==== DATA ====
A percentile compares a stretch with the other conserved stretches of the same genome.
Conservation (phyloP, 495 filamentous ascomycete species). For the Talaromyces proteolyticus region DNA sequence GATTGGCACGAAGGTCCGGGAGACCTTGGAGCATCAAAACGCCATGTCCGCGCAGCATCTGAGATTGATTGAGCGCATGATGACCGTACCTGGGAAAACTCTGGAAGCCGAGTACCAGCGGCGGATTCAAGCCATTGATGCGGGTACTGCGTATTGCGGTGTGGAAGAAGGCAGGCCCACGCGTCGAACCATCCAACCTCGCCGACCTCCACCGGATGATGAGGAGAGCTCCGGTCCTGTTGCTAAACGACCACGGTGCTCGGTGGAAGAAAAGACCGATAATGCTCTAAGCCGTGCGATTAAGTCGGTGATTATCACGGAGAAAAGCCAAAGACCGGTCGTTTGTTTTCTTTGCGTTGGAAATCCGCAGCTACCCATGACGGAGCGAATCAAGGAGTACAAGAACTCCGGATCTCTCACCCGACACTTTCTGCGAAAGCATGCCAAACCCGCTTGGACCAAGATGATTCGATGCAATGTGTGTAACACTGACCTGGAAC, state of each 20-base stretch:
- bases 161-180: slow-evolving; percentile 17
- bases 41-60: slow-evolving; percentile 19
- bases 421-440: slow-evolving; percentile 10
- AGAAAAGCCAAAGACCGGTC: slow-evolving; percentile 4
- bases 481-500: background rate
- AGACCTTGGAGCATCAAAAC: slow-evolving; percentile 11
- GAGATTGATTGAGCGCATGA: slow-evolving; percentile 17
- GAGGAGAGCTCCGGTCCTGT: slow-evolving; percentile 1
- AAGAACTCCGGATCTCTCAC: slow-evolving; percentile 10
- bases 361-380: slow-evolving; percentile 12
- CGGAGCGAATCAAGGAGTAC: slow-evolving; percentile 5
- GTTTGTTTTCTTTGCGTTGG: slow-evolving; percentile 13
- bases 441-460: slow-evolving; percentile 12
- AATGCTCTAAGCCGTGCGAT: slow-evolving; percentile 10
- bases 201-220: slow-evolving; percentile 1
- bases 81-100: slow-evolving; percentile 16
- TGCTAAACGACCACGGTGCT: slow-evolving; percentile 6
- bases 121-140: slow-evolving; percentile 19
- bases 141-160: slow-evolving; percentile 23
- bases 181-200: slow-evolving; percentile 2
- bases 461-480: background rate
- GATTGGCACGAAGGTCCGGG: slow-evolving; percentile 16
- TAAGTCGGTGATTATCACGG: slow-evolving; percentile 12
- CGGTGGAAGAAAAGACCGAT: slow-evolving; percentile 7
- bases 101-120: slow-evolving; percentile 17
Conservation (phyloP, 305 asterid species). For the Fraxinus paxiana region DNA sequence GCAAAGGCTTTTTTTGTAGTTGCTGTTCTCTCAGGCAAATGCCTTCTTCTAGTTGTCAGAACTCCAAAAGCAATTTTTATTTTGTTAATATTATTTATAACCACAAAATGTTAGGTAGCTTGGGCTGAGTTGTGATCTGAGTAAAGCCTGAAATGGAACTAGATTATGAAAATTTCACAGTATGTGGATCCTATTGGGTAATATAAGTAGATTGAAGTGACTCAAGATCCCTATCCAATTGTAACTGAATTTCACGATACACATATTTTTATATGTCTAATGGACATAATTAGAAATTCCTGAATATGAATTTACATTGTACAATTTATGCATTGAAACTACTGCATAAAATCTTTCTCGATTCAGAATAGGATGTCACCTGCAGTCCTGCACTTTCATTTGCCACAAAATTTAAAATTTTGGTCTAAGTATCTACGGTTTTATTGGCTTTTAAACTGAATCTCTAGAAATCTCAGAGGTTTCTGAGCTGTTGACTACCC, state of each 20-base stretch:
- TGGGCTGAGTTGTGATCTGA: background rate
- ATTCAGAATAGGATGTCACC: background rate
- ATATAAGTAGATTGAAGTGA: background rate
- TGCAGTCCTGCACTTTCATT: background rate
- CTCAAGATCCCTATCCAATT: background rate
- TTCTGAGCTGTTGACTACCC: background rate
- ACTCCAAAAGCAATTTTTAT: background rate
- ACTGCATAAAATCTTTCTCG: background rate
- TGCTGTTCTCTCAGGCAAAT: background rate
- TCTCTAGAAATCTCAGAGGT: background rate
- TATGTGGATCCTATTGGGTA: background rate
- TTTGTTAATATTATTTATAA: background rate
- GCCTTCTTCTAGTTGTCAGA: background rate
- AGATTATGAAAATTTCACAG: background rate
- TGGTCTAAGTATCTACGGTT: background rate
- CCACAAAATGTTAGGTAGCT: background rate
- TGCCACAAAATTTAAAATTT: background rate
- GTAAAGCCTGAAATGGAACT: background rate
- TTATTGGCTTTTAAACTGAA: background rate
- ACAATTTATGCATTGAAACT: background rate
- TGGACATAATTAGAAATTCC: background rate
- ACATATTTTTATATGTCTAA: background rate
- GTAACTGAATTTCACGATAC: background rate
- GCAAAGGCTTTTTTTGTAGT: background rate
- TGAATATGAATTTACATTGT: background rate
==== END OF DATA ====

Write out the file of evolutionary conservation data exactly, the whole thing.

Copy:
A percentile compares a stretch with the other conserved stretches of the same genome.
Conservation (phyloP, 495 filamentous ascomycete species). For the Talaromyces proteolyticus region DNA sequence GATTGGCACGAAGGTCCGGGAGACCTTGGAGCATCAAAACGCCATGTCCGCGCAGCATCTGAGATTGATTGAGCGCATGATGACCGTACCTGGGAAAACTCTGGAAGCCGAGTACCAGCGGCGGATTCAAGCCATTGATGCGGGTACTGCGTATTGCGGTGTGGAAGAAGGCAGGCCCACGCGTCGAACCATCCAACCTCGCCGACCTCCACCGGATGATGAGGAGAGCTCCGGTCCTGTTGCTAAACGACCACGGTGCTCGGTGGAAGAAAAGACCGATAATGCTCTAAGCCGTGCGATTAAGTCGGTGATTATCACGGAGAAAAGCCAAAGACCGGTCGTTTGTTTTCTTTGCGTTGGAAATCCGCAGCTACCCATGACGGAGCGAATCAAGGAGTACAAGAACTCCGGATCTCTCACCCGACACTTTCTGCGAAAGCATGCCAAACCCGCTTGGACCAAGATGATTCGATGCAATGTGTGTAACACTGACCTGGAAC, state of each 20-base stretch:
- bases 161-180: slow-evolving; percentile 17
- bases 41-60: slow-evolving; percentile 19
- bases 421-440: slow-evolving; percentile 10
- AGAAAAGCCAAAGACCGGTC: slow-evolving; percentile 4
- bases 481-500: background rate
- AGACCTTGGAGCATCAAAAC: slow-evolving; percentile 11
- GAGATTGATTGAGCGCATGA: slow-evolving; percentile 17
- GAGGAGAGCTCCGGTCCTGT: slow-evolving; percentile 1
- AAGAACTCCGGATCTCTCAC: slow-evolving; percentile 10
- bases 361-380: slow-evolving; percentile 12
- CGGAGCGAATCAAGGAGTAC: slow-evolving; percentile 5
- GTTTGTTTTCTTTGCGTTGG: slow-evolving; percentile 13
- bases 441-460: slow-evolving; percentile 12
- AATGCTCTAAGCCGTGCGAT: slow-evolving; percentile 10
- bases 201-220: slow-evolving; percentile 1
- bases 81-100: slow-evolving; percentile 16
- TGCTAAACGACCACGGTGCT: slow-evolving; percentile 6
- bases 121-140: slow-evolving; percentile 19
- bases 141-160: slow-evolving; percentile 23
- bases 181-200: slow-evolving; percentile 2
- bases 461-480: background rate
- GATTGGCACGAAGGTCCGGG: slow-evolving; percentile 16
- TAAGTCGGTGATTATCACGG: slow-evolving; percentile 12
- CGGTGGAAGAAAAGACCGAT: slow-evolving; percentile 7
- bases 101-120: slow-evolving; percentile 17
Conservation (phyloP, 305 asterid species). For the Fraxinus paxiana region DNA sequence GCAAAGGCTTTTTTTGTAGTTGCTGTTCTCTCAGGCAAATGCCTTCTTCTAGTTGTCAGAACTCCAAAAGCAATTTTTATTTTGTTAATATTATTTATAACCACAAAATGTTAGGTAGCTTGGGCTGAGTTGTGATCTGAGTAAAGCCTGAAATGGAACTAGATTATGAAAATTTCACAGTATGTGGATCCTATTGGGTAATATAAGTAGATTGAAGTGACTCAAGATCCCTATCCAATTGTAACTGAATTTCACGATACACATATTTTTATATGTCTAATGGACATAATTAGAAATTCCTGAATATGAATTTACATTGTACAATTTATGCATTGAAACTACTGCATAAAATCTTTCTCGATTCAGAATAGGATGTCACCTGCAGTCCTGCACTTTCATTTGCCACAAAATTTAAAATTTTGGTCTAAGTATCTACGGTTTTATTGGCTTTTAAACTGAATCTCTAGAAATCTCAGAGGTTTCTGAGCTGTTGACTACCC, state of each 20-base stretch:
- TGGGCTGAGTTGTGATCTGA: background rate
- ATTCAGAATAGGATGTCACC: background rate
- ATATAAGTAGATTGAAGTGA: background rate
- TGCAGTCCTGCACTTTCATT: background rate
- CTCAAGATCCCTATCCAATT: background rate
- TTCTGAGCTGTTGACTACCC: background rate
- ACTCCAAAAGCAATTTTTAT: background rate
- ACTGCATAAAATCTTTCTCG: background rate
- TGCTGTTCTCTCAGGCAAAT: background rate
- TCTCTAGAAATCTCAGAGGT: background rate
- TATGTGGATCCTATTGGGTA: background rate
- TTTGTTAATATTATTTATAA: background rate
- GCCTTCTTCTAGTTGTCAGA: background rate
- AGATTATGAAAATTTCACAG: background rate
- TGGTCTAAGTATCTACGGTT: background rate
- CCACAAAATGTTAGGTAGCT: background rate
- TGCCACAAAATTTAAAATTT: background rate
- GTAAAGCCTGAAATGGAACT: background rate
- TTATTGGCTTTTAAACTGAA: background rate
- ACAATTTATGCATTGAAACT: background rate
- TGGACATAATTAGAAATTCC: background rate
- ACATATTTTTATATGTCTAA: background rate
- GTAACTGAATTTCACGATAC: background rate
- GCAAAGGCTTTTTTTGTAGT: background rate
- TGAATATGAATTTACATTGT: background rate